Neuroborreliosis: diagnostic problem in distinguishing from MS

Topics with information and discussion about published studies related to Lyme disease and other tick-borne diseases.
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Neuroborreliosis: diagnostic problem in distinguishing from MS

Post by RitaA » Tue 4 Jul 2017 19:00

I realize this article is from 2014, however I don't believe it has been posted yet on LNE. If it has, I apologize for the duplication.
Neurol. Croat. Vol. 63, 1-2, 2014

Neuroborreliosis: diagnostic problem in distinguishing from multiple sclerosis

L. Radolović Prenc1, S. Telarović2,3, I. Vidović1, Ž. Jotanović4, L. Labinac-Peteh5, J. Sepčić6

ABSTRACT - Objectives: To present the importance of additional diagnostic procedures in differential diagnosis of multiple sclerosis and neuroborreliosis, exemplified by a case of our patient. Neurological manifestation of Lyme disease varies and sometimes can imitate multiple sclerosis, especially in the early disseminated or late phase when there are no data on clinical infection. Case report: We present a patient with neuroborreliosis, initially considered as multiple sclerosis. Positive serology for Borrelia burgdorferi is an indicator of a past infection. However, the presence of specific IgG and IgM antibodies in the CSF confirms the diagnosis. In our case, magnetic resonance imaging (MRI) of the brain showed normal findings, whereas during spinal cord MRI, edema and hyperintense lesions of the thoracic spinal cord were found. Visually evoked potentials revealed prolonged latencies of the P wave on the left side. CSF analysis showed proteinorrhachia and distinct pleocytosis, with positive serology for specific antibodies to Borrelia burgdorferi. Conclusion: The clinical symptoms, MRI and CSF findings in combination with good response to antibiotic therapy confirmed the diagnosis of neuroborreliosis.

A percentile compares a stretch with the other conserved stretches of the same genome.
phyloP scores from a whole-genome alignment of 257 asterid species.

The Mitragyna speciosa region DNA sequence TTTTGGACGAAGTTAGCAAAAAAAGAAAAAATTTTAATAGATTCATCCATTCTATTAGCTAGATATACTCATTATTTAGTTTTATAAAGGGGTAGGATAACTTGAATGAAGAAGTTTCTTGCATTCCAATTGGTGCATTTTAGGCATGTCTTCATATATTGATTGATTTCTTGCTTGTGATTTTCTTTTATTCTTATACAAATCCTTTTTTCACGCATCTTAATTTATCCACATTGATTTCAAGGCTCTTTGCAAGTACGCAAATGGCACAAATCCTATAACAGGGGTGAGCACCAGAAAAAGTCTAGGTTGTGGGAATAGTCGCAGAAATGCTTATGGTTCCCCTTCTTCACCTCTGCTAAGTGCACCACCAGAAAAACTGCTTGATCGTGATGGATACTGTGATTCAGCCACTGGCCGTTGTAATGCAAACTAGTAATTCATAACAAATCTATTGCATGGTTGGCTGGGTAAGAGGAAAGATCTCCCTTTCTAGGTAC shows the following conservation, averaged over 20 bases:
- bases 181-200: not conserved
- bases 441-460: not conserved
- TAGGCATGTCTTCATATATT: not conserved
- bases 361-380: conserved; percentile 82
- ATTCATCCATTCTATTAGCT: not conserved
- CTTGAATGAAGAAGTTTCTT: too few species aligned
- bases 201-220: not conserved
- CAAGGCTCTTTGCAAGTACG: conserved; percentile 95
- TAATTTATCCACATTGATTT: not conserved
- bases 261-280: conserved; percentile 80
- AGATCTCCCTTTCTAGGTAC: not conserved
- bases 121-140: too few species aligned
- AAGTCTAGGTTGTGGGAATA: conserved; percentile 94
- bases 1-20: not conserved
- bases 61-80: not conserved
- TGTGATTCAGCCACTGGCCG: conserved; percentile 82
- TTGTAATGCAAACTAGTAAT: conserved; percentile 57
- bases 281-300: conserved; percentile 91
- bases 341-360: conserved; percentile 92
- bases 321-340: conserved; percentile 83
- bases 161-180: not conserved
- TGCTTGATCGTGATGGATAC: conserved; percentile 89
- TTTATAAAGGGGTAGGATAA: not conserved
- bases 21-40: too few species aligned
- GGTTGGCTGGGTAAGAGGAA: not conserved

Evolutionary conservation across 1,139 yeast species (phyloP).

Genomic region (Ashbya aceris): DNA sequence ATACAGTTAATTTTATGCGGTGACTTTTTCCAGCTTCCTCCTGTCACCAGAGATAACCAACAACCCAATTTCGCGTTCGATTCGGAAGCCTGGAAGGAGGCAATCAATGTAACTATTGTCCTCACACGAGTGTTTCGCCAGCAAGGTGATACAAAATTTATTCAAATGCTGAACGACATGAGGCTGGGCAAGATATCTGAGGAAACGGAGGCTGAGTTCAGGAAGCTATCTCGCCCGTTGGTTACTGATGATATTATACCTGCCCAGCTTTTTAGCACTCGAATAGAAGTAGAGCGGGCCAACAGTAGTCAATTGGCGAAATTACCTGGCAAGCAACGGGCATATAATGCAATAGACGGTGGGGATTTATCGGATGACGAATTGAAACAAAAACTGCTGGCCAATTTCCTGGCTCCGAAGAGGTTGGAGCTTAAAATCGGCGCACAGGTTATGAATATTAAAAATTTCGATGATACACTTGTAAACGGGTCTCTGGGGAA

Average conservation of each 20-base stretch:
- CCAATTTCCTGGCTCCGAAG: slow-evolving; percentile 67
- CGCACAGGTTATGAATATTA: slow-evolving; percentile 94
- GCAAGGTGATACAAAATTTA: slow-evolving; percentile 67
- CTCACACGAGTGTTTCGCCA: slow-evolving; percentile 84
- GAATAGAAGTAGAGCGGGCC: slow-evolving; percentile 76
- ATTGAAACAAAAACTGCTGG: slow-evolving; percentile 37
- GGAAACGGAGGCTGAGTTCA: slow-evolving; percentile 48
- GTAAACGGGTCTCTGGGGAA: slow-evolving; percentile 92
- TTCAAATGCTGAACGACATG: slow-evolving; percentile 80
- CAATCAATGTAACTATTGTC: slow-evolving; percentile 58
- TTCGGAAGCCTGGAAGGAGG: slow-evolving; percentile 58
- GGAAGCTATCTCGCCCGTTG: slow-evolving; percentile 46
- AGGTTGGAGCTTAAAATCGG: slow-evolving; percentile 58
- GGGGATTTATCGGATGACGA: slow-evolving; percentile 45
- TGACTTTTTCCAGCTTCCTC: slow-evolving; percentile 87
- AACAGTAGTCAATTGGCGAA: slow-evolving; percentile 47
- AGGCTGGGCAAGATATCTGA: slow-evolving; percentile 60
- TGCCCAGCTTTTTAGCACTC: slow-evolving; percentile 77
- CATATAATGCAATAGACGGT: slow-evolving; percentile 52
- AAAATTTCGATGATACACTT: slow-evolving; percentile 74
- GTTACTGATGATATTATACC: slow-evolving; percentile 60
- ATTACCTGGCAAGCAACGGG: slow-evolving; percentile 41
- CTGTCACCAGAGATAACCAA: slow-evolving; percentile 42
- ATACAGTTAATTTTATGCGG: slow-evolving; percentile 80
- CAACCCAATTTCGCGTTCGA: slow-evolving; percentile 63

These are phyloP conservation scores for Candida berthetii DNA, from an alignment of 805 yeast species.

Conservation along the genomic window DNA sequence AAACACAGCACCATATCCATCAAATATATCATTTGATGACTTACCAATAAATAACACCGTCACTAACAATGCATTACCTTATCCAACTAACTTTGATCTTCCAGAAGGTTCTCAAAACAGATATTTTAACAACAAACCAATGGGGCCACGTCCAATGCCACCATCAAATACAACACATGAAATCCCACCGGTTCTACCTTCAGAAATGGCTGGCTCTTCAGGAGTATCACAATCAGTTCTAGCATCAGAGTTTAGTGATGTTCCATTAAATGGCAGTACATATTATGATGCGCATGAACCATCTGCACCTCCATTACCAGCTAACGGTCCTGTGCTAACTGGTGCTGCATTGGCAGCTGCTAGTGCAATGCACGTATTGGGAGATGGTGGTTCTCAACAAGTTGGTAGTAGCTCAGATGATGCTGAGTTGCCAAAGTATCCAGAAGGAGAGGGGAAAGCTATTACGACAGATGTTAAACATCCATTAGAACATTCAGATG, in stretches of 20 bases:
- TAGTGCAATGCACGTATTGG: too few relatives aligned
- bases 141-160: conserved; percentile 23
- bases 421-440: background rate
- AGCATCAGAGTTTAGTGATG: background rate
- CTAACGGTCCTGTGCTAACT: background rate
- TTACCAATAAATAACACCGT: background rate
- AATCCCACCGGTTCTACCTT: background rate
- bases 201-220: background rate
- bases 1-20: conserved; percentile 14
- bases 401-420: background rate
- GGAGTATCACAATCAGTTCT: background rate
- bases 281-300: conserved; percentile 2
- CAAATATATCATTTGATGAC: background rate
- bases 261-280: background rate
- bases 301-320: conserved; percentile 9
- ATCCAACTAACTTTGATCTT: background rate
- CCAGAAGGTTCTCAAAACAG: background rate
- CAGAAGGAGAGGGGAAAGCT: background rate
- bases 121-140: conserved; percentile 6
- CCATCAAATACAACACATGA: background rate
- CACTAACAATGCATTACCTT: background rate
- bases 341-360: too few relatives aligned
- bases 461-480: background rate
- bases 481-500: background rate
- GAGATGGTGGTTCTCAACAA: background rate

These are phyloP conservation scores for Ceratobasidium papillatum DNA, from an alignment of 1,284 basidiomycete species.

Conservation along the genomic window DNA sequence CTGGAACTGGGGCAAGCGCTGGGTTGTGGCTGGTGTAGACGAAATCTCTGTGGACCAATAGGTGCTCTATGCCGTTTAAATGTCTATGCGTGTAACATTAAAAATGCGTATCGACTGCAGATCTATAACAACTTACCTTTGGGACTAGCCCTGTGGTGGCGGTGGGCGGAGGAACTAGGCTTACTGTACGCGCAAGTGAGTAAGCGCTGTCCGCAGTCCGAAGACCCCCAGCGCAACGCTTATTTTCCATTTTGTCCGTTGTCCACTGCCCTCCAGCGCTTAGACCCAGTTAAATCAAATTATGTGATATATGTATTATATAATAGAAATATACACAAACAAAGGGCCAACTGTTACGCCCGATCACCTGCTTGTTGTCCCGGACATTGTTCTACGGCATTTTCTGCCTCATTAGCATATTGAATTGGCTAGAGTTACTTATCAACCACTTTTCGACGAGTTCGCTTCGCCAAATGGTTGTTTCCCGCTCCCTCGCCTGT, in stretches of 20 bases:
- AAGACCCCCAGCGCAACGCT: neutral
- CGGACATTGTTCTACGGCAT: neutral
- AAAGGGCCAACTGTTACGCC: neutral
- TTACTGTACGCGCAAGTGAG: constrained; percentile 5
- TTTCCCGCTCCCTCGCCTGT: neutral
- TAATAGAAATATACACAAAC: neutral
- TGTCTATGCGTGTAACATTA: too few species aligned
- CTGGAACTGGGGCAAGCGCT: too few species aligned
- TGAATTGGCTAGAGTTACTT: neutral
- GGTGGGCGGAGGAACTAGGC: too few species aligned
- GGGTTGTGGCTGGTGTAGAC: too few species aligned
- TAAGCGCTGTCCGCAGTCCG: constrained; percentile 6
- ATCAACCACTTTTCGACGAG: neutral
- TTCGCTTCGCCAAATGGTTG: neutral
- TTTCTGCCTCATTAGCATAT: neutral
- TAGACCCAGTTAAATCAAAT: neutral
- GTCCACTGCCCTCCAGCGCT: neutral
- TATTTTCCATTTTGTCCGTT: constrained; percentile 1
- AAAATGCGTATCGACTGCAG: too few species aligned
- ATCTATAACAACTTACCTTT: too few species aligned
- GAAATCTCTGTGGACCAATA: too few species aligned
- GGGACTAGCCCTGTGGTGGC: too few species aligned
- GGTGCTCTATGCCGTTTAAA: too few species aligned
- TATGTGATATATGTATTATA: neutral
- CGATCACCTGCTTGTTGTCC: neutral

Key words: neuroborreliosis, Lyme borreliosis, encephalomyelitis, multiple sclerosis
Extracts from the full article:

Neuroborreliosis can sometimes clinically mimic MS (11,12). There may be various neurologic deficits such as spastic paraparesis, hemiparesis, crossmyelitis, cerebellar ataxia, cranial or/and peripheral nerve damage, encephalitis, making it difficult to distinguish these two diseases (13). In the case of neuroborreliosis, MRI shows periventricular white matter damage, just like MS (1). As with other types of meningitis, MRI enhanced with contrast shows meningeal adhesions, which are not typical for MS (2,14,15). It is difficult to diagnose neuroborreliosis using laboratory analysis. Serologic tests for the detection of antibodies to Bb can be useful, but they could be positive in other CNS diseases like MS (16).



A large number of patients with neuroborreliosis are still found within the groups of patients erroneously diagnosed with MS. This is due to the similarity of clinical symptoms and MRI findings of CNS (19,20), as well as to the fact that the concentration of specific IgG oligoclonal bands depends on the duration of disease. In the case of intrathecal synthesis of specific IgG and IgM antibodies, especially for Borrelia burgdorferi, without the virus-specific immune response, we can with high certainty claim that it is a case of Lyme disease. Additional diagnostic indicators are significant damage to the bloodbrain barrier, as well as the presence of Borrelia burgdorferi in the CSF culture (21).

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